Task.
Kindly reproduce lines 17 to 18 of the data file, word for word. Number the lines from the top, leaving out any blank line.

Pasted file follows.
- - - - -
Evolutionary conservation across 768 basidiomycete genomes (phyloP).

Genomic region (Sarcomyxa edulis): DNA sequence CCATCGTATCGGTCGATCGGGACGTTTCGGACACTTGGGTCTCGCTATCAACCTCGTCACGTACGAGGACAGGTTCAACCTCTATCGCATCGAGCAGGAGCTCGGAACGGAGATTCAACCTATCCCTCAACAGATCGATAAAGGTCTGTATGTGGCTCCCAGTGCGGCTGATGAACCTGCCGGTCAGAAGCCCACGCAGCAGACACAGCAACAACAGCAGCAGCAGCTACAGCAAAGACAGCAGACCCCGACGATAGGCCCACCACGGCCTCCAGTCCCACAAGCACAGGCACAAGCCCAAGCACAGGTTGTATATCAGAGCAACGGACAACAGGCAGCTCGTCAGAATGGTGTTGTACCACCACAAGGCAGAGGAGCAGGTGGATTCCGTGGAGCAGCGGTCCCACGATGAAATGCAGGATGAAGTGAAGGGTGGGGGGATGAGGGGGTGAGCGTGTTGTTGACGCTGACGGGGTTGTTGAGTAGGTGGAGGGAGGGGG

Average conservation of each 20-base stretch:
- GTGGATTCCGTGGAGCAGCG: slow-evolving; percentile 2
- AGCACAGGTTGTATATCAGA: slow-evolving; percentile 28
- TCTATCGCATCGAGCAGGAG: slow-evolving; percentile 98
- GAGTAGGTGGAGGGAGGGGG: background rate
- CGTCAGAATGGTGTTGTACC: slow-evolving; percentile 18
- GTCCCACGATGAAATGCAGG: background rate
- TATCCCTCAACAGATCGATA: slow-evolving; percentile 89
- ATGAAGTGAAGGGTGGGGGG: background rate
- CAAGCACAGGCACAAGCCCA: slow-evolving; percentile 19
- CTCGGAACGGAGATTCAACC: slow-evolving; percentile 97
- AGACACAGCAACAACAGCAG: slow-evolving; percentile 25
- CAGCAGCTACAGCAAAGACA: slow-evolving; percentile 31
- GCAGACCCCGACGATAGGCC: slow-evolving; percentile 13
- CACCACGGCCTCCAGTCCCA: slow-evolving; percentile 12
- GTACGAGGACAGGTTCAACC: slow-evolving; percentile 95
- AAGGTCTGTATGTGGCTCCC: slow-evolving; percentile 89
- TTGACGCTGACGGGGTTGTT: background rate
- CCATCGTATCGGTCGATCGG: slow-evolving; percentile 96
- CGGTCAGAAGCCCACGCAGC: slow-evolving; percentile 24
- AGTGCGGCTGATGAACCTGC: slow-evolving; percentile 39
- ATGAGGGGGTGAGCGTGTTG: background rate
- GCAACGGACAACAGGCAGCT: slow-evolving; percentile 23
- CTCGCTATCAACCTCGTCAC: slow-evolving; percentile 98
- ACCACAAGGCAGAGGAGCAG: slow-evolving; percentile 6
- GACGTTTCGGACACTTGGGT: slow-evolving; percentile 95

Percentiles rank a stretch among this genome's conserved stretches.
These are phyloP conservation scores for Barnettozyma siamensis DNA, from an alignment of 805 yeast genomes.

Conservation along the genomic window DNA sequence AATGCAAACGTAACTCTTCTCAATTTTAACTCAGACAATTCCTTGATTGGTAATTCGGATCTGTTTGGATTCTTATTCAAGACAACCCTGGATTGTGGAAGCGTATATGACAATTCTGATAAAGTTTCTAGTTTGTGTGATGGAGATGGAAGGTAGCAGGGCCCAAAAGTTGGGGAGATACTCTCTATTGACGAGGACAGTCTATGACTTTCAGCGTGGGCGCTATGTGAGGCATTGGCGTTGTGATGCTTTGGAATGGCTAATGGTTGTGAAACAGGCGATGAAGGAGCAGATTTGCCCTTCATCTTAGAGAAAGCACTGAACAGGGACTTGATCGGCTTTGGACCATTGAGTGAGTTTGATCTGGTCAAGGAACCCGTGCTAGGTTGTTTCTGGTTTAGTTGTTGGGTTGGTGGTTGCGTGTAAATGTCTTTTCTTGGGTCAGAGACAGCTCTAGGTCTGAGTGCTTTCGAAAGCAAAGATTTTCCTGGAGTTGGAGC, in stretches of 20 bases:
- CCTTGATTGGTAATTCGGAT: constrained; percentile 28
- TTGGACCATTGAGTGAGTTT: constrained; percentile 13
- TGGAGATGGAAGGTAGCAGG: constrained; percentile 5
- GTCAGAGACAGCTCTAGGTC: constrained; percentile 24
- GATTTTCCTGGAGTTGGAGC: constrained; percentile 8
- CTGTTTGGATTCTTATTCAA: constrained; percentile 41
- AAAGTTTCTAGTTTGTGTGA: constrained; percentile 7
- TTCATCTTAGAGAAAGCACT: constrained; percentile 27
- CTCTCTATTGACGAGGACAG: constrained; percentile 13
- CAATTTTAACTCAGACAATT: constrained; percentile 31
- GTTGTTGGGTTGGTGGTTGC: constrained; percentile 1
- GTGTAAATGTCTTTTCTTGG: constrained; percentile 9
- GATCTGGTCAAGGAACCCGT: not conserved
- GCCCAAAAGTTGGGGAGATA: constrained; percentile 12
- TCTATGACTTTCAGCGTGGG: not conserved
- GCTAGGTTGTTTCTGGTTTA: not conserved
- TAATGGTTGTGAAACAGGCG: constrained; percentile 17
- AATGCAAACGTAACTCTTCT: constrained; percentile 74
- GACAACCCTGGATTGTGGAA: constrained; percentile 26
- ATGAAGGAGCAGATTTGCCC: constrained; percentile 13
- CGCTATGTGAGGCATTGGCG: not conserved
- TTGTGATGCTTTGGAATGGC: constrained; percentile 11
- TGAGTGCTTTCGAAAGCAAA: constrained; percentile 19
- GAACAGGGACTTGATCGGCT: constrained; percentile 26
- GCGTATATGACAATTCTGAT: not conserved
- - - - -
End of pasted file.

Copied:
- CACCACGGCCTCCAGTCCCA: slow-evolving; percentile 12
- GTACGAGGACAGGTTCAACC: slow-evolving; percentile 95